Abused Lion From Spain Recovering And Adapting To Safer Existence In South Africa

Abused Lion From Spain Recovering And Adapting To Safer Existence In South Africa

An abused lion from Spain is recovering and adapting to a safer existence in South Africa after being rescued.

Nala the lioness was rescued from an illegal circus breeder in Spain, and is now settling in at the 1 250ha Four Paws Big Cat Sanctuary, Lionsrock, in Bethlehem.

But she is not alone.

Fortuitously, she has Saeed the lion as a neighbour. Four Paws rescued him in July 2017 from a Syrian zoo in Aleppo and the organisation hopes that the two will get on with each other.

"We assume that Saeed, who was born in captivity during the war, lived together with other big cats in Syria. He clearly shows signs that he needs company. With his new neighbour Nala, we believe we have found the perfect companion," said Fiona Miles, country director of Four Paws South Africa.

'Conditions are horrible'

The lions are just two that have been rescued. Twelve other animals were also rescued, as the organisation works to prevent cruelty to big cats.

"We consider that there are no wild lions in Europe. Lions are kept in zoos, circuses and in private ownership," Miles told News24.

She said that some lions kept in zoos were usually kept in good conditions, but sometimes conditions were poor for the big cats.

"Then there is the flipside, where the same amount of lions are kept in zoos, but where the conditions are horrible and where inbreeding occurs – also crossbreeding between lions and tigers occur in these conditions."

Associated Press reported on October 18 that the Safari Zoo Park in Albania had been ordered closed because of the poor treatment of lions and other animals.

The African lion (Panthera leo) is listed on Appendix 1 on Cites (Convention on the International Trade in Endangered Species), which means it is the on the list of the most endangered among Cites-listed animals and plants, and is threatened with extinction.

Countries in the EU are not obligated to report trade in lions, and the problem of poor treatment of big cats is more acute in Eastern Europe, said Miles.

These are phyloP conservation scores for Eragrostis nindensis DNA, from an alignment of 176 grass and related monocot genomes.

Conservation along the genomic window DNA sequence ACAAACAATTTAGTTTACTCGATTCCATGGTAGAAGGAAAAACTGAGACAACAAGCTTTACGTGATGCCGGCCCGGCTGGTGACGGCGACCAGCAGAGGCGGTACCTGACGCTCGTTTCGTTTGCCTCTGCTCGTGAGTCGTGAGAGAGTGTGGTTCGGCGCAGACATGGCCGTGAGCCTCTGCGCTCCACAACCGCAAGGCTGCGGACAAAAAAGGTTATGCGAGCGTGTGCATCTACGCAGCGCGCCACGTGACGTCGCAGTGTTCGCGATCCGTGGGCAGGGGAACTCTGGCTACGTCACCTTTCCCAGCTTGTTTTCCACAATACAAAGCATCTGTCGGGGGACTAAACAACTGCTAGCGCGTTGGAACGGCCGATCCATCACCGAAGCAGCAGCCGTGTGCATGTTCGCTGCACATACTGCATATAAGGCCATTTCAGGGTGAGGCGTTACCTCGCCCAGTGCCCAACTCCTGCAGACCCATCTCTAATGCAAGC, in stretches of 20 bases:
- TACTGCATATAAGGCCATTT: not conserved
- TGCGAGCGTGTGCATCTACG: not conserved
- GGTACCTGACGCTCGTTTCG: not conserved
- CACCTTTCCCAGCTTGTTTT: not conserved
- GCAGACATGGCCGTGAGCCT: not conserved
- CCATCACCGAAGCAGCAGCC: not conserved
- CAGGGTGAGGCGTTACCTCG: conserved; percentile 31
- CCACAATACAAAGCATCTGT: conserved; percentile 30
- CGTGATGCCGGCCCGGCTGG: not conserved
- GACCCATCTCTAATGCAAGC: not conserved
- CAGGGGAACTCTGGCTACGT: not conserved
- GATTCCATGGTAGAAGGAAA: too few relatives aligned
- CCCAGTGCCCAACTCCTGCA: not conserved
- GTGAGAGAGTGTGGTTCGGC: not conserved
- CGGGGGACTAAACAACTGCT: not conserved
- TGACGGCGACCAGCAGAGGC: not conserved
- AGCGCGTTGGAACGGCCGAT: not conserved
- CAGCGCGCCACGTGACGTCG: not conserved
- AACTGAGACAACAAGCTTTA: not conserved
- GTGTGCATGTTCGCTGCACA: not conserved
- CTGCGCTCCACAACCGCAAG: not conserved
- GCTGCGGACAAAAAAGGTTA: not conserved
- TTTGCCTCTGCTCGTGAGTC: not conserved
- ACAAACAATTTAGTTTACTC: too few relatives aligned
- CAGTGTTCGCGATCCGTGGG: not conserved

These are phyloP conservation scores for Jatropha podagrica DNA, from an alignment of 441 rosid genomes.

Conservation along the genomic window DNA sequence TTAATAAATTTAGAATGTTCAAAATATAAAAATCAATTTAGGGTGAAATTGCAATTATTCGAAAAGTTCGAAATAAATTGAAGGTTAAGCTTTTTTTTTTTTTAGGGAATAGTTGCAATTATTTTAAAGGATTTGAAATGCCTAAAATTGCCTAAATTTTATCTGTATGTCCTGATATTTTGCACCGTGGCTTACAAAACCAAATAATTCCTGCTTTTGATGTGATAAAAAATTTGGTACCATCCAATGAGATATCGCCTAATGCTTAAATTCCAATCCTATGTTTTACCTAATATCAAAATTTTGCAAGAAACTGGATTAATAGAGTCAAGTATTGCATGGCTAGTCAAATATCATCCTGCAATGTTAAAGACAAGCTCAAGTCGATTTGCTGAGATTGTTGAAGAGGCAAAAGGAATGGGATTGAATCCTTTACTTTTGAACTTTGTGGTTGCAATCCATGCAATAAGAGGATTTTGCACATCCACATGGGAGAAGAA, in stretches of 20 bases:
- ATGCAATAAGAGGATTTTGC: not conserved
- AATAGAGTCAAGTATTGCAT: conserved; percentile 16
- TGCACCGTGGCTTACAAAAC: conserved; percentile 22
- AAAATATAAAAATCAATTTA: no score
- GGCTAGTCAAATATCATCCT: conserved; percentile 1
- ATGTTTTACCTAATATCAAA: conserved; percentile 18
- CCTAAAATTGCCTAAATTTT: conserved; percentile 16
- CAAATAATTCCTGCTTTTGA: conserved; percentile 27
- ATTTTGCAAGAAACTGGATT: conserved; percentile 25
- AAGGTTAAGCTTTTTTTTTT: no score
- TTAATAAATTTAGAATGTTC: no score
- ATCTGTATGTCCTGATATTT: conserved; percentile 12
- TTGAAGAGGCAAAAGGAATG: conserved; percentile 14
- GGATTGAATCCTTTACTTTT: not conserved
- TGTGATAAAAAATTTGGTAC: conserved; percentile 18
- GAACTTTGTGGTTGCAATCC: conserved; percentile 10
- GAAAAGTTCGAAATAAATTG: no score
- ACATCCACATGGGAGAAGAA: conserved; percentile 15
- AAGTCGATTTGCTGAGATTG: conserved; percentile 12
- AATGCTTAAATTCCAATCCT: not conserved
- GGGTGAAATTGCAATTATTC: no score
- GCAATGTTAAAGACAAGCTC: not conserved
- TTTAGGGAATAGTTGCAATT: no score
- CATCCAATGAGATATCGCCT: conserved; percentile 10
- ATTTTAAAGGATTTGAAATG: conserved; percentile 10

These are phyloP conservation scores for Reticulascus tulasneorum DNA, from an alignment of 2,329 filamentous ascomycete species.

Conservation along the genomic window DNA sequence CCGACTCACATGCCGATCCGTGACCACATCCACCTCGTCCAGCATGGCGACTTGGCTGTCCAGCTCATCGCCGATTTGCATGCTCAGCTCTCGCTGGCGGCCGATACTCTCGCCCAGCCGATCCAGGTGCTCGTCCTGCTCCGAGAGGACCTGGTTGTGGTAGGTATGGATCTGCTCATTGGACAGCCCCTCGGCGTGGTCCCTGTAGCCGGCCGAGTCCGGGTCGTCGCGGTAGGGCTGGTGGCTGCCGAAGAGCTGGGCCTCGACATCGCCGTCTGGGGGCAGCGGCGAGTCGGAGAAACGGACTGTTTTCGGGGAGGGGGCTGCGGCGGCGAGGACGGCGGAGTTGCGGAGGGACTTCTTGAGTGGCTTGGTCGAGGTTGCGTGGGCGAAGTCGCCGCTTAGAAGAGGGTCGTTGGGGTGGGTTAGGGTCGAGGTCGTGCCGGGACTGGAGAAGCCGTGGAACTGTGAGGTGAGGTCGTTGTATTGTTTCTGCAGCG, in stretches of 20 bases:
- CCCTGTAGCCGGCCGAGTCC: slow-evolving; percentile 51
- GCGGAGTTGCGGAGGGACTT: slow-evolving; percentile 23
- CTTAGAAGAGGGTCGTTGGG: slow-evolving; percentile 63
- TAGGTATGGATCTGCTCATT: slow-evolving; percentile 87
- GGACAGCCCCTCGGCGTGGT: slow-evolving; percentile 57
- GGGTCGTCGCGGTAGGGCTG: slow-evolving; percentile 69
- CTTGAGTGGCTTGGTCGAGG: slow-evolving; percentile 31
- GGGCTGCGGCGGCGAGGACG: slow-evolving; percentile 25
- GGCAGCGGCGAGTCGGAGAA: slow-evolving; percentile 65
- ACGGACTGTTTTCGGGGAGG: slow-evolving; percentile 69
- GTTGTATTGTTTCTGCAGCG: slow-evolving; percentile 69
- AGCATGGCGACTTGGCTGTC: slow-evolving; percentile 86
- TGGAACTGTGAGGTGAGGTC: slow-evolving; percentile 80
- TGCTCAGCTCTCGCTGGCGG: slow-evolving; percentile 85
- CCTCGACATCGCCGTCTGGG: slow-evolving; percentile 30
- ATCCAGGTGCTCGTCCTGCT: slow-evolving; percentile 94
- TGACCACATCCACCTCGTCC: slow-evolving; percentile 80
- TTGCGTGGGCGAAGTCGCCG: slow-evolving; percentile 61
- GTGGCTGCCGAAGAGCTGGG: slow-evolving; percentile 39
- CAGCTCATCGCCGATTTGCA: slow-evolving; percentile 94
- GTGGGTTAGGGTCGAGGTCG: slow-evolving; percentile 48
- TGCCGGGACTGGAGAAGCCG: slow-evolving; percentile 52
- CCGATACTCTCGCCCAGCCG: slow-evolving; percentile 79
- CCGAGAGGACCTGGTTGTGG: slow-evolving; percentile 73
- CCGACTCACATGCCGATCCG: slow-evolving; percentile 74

"Eastern European countries are usually the place where big cats live in bad conditions - and we're not always able to rescue animals. There’s a permanent waiting list of lions and tigers that need rescue.

"However, there's a responsibility on governments to ensure that these animals are kept in good conditions - although this is clearly not the case."

'People too should take responsibility'

She said that Four Paws estimates that there are between 2 000 and 5 000 lions in Europe living in bad conditions.

In its 2018 Cash Before Conservation report, Born Free estimated that in South Africa, about 8 000 lions and other predators were "spread across more than 200 captive breeding facilities, many languishing in poor conditions".

It estimates that there are 2 876 lions living in the wild in South Africa.

Four Paws argues that the public inadvertently contributes to the exploitation of lions through popular activities.

"Not only governments, but people too should take responsibility. Cub petting for example leads to more commercial use of lions: Walking with lions, petting cubs, taking pictures at malls. This creates the commercial use of animals and, being wild animals, there is an expiry date to all these activities," said Miles.

A lion transfer from Europe to South Africa costs a maximum of R16 000, which includes flights, vet checks and permits.

"The most expensive part is to build a big, permanent enclosure for that animal at our Lionsrock Big Cat Sanctuary," Miles said.

Four Paws hopes that Nala and Saeed, will become friends, but the organisation has a strict no breeding policy.

"It is our duty to offer these animals a peaceful species-appropriate environment for the rest of their lives, while at the same time, breaking the cycle of breeding in captivity," said Hildegard Pirker, head of Animal Welfare at Lionsrock.

Duncan Alfreds, news24

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